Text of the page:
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Joe Parkin Interview

Wed, 01/14/2009 - 8:21am by schmalz

Joe Parkin's book A Dog in a Hat is a memoir of his time as a professional racer in Belgium in the 80s. It is an unblinking look at the culture of racing at the time, and is a great read.

schmalz You were one of the first US pros to seek a professional racing path through Belgium. How did you decide on that?


Parkin Mostly it was on the advice of Bob Roll. I'd gotten to know Bob living in California, and he suggested that's where I should go. He'd been racing for the 7 Eleven team, so he knew some of the mechanics, one of the road directors, assistant directors working with the 7 Eleven team at that time, was an ex professional bike racer living in Belgium, Belgian citizen. So he just had some contacts, the team was based there. He had ridden and raced, Bob had ridden and raced in Switzerland and Italy a little bit as an amateur, and he suggested I go to Belgium. Everything I'd seen about the country, about the cycling culture of the country, the magazines, as they were at that time, kinda suggested that that would be a cool place to go.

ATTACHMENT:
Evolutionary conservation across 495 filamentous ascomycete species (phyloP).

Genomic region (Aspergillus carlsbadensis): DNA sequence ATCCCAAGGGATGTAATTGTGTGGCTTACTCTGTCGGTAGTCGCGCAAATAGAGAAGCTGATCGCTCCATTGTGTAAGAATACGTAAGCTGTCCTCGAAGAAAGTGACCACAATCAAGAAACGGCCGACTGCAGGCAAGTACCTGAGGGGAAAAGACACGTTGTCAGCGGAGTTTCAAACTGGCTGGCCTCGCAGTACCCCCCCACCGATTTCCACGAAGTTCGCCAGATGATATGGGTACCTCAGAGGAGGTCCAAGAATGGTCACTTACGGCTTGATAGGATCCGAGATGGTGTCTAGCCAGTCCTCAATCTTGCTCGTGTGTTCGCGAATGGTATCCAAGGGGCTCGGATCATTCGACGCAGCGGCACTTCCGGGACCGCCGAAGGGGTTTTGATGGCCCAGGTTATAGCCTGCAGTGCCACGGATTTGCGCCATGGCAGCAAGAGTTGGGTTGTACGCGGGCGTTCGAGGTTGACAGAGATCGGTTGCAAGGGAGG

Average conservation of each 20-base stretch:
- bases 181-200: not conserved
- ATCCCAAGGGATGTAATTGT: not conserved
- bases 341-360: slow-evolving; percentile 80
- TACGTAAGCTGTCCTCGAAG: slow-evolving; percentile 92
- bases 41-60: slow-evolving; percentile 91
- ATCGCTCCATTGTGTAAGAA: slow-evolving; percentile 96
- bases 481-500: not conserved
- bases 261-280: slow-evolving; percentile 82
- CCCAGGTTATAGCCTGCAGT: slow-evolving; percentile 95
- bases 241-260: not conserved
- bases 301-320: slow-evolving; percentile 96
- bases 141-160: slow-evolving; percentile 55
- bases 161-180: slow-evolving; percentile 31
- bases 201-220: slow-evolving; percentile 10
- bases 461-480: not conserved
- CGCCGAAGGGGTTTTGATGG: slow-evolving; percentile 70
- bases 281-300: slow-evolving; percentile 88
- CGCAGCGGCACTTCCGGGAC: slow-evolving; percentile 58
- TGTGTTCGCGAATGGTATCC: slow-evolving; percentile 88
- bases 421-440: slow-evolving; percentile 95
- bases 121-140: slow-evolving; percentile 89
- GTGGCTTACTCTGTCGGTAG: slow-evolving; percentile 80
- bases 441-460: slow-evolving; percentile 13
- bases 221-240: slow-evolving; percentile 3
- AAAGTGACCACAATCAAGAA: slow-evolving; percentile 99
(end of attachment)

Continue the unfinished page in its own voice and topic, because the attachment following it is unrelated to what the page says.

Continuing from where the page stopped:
schmalz You seem to really have blazed a path there. I don't think that there were a lot of Americans there that you could find or ride with when you were there, were there?

Joe Parkin and Albert Claeys

Parkin It's one of those things, that at the time, a lot of people, not many people had the idea of trying to go and make a living at it. So a lot of guys would go to Belgium, certainly before me, and while I was there, and after me, with the idea that they would just treat it like an education. They would go for three weeks or a month or whatever, and they could come back to the States and kick everybody's ass. But I think Belgium, again, before me and since, was often overlooked as a place to go and learn the craft, because it's not Italy, it's not France, but the cool thing about Belgium is that you can just go ride. You don't have to be on a team, you can just go do races as an individual racer, which is not the same as in many other countries.

schmalz And you did get to be very ensconced in the culture. I remember one of the passages in the book, you were in a kermesse, do you pronounce it kermis or kermesse?

Parkin Yep, Kermis.

schmalz And you spell it the Belgian way too, instead of the French way.

Parkin I spell it the Flemish way. The French way would be what you normally see in magazines, kermesse. But since that word is such a...that form of racing is so Flemish, I always thought it was better to spell it in the Flemish way.

schmalz Yeah, and you get to stick it to the French a little bit too, so...

Parkin Yep, exactly!

schmalz I remember when you told the stories about how the races would go, and oddly enough you can't change in or around your car in Belgium, which seems like an odd law. But you would all change in houses or garages or little shops, and you were telling a story about how you would change in someone's kitchen.